And that’s something that Aang really struggled with when he was deciding Ozai’s fate. His Air nomad beliefs were telling him that even though Ozai is a horrible person, at the end of the day he is still a human being. I admire Aang’s way of thinking, and I think if I were to choose to be from any nation, I believe the Air nomads would fit me best. They are detached, free spirits, that value life. The monks really seemed to preach about forgiveness and being content and happy with yourself.

I really like the spiritual aspect of Avatar. The concept of “past lives,” has always intrigued me. I feel like I strive to be spiritual and wise, and just the thought of having someone guide you from your own shared past is pretty cool. It’s interesting to see how each Avatar handled their role in their lifetime. From Avatar Kyoshi, to Avatar Roku, to Aang – completely different personalities, but have the same duty and shared past. I loved when Aang would take trips to the Spirit World, because he always discovered some new piece of information, or got visions of the future. I really feel like there are people from the other side that are trying to guide us, whether that be loved ones that passed away, or our own past lives.

A reoccurring theme in Avatar the Last Airbender is struggle. Every character in the show has battled their own demons, outside forces, problems that weren’t even inherently theirs to begin with, etc. And that’s what made this show so real. Seeing every character’s struggle to be a better them. From characters feeling incompetent, hopeless, fearful, proud, shameful, disgraced, to hopeful, content, proud, and accomplished.

Redemption is another theme we see in the show. I joke all the time that I strive to be as wise and level headed as Iroh, but I’m still at my Prince Zuko phase of life – where I’m just trying to find my own way and make my own path. Oh, and also being a grumpy asshole at times. Being the Firelord’s son has always had Zuko conflicted. We see that at a young age, Zuko has always been the empathetic and more compassionate in comparison to his psychopath little sister, Azula. Zuko has always struggled with what’s right and what’s wrong. But he has always had Iroh to guide him and be the positive “father figure” rolemodel in his life.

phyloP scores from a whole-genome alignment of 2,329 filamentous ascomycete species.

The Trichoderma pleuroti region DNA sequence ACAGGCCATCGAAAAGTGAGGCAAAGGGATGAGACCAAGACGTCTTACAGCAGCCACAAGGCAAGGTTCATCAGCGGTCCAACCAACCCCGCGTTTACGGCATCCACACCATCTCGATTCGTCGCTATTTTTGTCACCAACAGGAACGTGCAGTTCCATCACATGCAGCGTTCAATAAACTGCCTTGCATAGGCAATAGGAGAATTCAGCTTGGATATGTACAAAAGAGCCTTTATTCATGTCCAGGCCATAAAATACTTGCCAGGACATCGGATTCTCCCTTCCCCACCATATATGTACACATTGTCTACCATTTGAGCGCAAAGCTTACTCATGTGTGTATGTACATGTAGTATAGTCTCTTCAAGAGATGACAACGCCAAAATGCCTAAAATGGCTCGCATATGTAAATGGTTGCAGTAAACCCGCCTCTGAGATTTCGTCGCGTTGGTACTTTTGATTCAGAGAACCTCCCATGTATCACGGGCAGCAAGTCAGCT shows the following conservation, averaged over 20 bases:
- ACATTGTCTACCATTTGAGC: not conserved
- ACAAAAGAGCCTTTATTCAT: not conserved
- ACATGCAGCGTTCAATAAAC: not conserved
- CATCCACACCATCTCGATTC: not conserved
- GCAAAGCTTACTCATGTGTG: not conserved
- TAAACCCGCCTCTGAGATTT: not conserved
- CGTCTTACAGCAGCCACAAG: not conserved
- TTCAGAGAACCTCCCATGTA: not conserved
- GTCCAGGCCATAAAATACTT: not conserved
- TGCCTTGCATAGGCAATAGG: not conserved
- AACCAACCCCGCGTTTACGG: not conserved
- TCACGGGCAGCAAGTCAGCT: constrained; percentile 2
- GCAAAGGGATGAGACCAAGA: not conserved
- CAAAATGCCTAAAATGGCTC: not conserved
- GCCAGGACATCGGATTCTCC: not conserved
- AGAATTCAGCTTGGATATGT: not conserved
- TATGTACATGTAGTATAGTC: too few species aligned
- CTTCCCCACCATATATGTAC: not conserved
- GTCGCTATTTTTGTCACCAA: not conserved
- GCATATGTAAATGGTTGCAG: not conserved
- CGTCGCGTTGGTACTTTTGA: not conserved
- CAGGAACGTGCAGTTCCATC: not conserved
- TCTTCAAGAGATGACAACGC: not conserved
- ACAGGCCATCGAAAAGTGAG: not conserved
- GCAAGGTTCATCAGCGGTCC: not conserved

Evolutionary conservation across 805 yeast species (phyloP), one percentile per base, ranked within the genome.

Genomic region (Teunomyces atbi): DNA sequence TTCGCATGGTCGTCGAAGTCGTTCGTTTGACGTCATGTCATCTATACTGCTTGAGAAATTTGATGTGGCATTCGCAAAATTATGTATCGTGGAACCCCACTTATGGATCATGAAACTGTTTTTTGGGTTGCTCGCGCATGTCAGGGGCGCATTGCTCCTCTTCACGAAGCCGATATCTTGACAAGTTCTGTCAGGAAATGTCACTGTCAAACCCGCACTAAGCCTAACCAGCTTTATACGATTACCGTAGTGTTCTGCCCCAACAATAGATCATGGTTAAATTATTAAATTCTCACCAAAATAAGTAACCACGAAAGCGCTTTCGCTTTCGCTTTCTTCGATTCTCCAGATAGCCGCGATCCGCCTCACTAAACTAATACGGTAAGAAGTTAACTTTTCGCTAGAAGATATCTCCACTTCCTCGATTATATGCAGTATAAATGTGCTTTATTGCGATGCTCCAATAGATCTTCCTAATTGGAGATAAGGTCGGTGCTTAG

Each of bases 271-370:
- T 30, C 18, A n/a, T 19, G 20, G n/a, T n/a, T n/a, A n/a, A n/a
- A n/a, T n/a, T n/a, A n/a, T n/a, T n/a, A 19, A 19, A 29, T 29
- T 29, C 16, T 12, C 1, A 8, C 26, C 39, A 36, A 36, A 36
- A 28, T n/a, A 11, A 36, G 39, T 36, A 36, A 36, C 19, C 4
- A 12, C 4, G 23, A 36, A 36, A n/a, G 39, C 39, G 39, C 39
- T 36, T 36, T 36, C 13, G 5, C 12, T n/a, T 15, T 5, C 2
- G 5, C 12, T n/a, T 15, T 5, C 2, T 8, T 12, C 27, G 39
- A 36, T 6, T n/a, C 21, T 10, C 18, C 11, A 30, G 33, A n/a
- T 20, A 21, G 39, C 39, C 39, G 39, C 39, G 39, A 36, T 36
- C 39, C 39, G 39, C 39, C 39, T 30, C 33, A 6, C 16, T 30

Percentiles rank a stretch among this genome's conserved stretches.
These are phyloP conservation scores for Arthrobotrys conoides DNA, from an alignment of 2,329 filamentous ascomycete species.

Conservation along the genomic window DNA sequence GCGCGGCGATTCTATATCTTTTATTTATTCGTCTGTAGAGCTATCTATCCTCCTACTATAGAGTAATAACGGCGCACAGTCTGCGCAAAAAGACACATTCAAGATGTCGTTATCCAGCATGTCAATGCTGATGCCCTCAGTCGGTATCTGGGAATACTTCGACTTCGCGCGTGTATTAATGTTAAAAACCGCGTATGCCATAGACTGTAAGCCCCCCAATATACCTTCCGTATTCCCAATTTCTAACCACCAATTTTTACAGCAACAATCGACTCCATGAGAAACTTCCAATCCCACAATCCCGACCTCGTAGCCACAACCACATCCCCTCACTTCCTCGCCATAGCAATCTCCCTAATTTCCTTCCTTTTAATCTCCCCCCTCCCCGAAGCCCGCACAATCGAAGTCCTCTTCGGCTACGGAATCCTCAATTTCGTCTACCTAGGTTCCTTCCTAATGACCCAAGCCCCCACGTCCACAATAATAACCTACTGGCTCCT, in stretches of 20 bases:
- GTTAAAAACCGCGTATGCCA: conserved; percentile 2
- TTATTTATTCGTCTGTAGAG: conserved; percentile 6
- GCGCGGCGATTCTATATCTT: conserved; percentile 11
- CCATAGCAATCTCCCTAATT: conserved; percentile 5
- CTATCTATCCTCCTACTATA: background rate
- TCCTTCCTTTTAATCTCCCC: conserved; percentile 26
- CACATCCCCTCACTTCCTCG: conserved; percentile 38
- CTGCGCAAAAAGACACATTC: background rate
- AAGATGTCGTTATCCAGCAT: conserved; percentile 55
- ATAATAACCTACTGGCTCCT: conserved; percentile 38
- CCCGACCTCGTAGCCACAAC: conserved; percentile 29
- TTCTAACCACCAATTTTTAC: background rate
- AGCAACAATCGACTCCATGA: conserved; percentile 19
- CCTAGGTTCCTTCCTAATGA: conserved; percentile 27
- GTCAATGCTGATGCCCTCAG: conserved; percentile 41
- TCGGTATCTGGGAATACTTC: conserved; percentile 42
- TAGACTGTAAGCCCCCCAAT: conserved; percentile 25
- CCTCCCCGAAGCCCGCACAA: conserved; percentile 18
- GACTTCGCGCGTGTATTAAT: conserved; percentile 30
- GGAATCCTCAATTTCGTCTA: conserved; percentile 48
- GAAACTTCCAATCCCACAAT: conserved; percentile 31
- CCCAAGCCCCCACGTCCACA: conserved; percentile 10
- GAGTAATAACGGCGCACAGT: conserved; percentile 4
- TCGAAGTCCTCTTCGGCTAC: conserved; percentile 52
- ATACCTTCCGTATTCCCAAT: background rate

Talks about true evil versus good and war also seemed way too real. There’s a lot of similarities in Avatar the Last Airbender and even The Legend of Korra that I can see translated in modern day American history. It’s pretty creepy. I feel like I can write so many different pieces about Avatar, so this post will just graze the surface of why I love it so much. And now that it’s on Netflix, I feel like so many people have rewatched it and fell inlove with the series all over again.

This show has meant so much to me since I was in 4th grade. And since forever I always wanted to get Tui and La tattooed. I debated on getting Tui and La, the 2 dragons, the lotus game chip, the 4 elements, even the big glowly black and purple cosmic Aang that carried actual Aang into the Avatar state. At one point, I thought about it so hard that I didn’t even want the tattoo anymore because I exhausted myself searching hashtags of other people’s tattoos. But finally, I said “fuck it,” and for my 25th birthday I decided that this indecisive girl was going to commit to something for life!

Tui and La, the moon and ocean spirits, gave up their immortal lives to live amongst the humans in the physical world. They took on the appearance of koi fish. It is when Aang is meditating and focusing on these koi fish that he enters the Spirit World. Commander Zhao’s plans to capture and kill the Moon spirit puts enemies and friends on the same team. Here is when we see that Iroh has no problem choosing between good and bad even though he is Fire Nation. Iroh speaks about balance, and how everyone, not just the Fire Nation, needs the moon. Without it, the whole world would fall out of balance, and it would cause havoc on the world.

The “eternal dance” that entranced Aang, as he slowly saw the two fish turn into yin and yang, stuck with me. That season finale was so powerful to 4th grade me, and watching the series to this day still gives me chills. For my 25th birthday, I decided to gift myself Tui and La for life! Hoping that it reminds me everyday that life is a balance. Also for my 25th birthday, 1 of my best friends made me an Avatar Aang amigurumi! I’ve been suggesting to her for a long time to try to make an Aang one, and she surprised me with it, and it’s even better than I imagined.

For those that know me, it’s not even a surprise that my first tattoo ever had to be dedicated to Avatar the Last Airbender. ☯️

The Runaway

*This story was originally written and submitted for my Reporting class. I thought to share this story on my blog because Lynn was the first person to freely open up to me about all aspects of her life. As a journalism student, I appreciate people who go out of their way to help someone out, in this case, me. There are people out there that will share their story with you, just keep interviewing :)*

Lynn Chayatanan takes her break at Stonestown Mall to visit old co-workers, and gets ready to drive to her next client’s house, where she will set goals with a child with Autism.